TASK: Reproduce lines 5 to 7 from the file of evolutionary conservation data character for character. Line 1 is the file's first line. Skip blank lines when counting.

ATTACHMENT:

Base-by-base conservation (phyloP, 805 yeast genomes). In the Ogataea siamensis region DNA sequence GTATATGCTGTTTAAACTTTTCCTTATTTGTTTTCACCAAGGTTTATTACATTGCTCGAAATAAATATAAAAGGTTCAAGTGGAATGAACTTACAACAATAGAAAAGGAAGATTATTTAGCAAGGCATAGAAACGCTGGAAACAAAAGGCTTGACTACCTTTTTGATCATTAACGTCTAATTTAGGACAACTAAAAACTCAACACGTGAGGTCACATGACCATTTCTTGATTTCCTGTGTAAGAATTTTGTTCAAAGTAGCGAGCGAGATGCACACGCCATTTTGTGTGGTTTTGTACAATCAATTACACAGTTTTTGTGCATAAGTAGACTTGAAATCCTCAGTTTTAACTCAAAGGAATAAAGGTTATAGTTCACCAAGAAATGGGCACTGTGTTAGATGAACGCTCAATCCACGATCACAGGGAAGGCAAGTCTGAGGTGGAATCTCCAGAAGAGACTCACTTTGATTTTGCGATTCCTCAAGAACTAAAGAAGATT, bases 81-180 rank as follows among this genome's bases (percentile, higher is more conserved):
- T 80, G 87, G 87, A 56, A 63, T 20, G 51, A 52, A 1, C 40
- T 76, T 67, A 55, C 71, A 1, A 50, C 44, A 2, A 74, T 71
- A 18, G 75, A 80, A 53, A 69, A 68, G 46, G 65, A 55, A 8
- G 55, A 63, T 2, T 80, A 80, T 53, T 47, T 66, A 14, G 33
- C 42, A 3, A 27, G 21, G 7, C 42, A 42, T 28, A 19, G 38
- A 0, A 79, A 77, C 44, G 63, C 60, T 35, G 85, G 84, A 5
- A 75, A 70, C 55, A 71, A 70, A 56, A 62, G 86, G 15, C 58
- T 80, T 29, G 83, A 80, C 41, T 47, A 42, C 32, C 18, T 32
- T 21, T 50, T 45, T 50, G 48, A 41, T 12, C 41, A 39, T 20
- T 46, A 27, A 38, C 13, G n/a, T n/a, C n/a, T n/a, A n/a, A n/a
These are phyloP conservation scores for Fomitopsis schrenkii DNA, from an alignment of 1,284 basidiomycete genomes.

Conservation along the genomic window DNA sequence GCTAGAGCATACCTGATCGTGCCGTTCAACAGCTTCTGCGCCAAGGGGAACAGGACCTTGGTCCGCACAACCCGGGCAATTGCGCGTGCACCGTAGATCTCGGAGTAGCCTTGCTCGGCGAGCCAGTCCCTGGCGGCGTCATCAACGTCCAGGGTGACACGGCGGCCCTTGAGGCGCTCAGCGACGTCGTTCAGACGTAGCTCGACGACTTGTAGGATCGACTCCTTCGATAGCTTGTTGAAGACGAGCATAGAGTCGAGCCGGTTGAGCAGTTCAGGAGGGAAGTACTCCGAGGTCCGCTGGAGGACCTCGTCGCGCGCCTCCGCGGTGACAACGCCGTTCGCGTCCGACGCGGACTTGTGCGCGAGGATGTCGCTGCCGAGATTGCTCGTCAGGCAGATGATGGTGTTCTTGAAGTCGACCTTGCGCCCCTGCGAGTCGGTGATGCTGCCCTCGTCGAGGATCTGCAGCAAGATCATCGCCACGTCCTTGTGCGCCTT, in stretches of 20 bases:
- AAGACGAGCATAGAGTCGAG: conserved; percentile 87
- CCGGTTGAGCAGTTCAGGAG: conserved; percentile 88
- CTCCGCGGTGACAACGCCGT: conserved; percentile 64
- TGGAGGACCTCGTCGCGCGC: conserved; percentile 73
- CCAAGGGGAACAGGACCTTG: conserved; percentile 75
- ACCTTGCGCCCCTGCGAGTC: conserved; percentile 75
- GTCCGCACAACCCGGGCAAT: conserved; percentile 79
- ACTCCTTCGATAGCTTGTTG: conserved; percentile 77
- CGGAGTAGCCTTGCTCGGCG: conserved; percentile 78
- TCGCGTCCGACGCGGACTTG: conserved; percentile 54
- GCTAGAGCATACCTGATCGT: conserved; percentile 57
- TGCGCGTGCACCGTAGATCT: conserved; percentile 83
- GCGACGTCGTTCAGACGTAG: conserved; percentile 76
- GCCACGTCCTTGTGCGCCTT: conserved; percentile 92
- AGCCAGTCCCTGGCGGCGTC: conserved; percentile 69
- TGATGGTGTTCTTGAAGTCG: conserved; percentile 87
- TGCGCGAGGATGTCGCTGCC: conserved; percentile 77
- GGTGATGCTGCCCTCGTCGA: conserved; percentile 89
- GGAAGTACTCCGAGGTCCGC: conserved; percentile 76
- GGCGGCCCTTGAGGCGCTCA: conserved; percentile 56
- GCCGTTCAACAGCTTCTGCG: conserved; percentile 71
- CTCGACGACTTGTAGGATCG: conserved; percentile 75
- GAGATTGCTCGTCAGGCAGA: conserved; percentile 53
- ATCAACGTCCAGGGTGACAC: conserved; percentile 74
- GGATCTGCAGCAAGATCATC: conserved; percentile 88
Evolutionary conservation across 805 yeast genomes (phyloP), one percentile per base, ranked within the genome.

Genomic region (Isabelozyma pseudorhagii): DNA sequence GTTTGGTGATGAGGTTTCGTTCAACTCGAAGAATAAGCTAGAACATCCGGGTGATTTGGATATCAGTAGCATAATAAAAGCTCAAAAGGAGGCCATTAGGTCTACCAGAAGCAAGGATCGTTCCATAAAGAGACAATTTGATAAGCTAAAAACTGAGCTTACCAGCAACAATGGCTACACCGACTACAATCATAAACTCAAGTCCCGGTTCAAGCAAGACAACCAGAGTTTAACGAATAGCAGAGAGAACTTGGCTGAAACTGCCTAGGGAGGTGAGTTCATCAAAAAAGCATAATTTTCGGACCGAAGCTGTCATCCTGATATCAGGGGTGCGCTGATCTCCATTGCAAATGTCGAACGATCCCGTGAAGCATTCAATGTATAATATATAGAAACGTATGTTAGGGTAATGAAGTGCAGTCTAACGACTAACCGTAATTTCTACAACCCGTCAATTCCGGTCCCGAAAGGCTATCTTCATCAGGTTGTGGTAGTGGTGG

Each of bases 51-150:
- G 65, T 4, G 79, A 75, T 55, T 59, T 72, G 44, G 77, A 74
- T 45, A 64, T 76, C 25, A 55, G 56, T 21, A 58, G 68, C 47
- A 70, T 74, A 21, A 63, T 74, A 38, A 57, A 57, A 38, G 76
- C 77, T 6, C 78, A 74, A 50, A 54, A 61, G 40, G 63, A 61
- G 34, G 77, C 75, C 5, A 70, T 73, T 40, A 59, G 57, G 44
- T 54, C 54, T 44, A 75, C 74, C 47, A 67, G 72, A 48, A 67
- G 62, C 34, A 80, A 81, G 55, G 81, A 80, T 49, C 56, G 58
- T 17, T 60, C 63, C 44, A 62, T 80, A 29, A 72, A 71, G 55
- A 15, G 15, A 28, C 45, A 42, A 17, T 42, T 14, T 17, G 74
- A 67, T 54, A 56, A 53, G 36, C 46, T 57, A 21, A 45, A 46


- G 55, A 63, T 2, T 80, A 80, T 53, T 47, T 66, A 14, G 33
- C 42, A 3, A 27, G 21, G 7, C 42, A 42, T 28, A 19, G 38
- A 0, A 79, A 77, C 44, G 63, C 60, T 35, G 85, G 84, A 5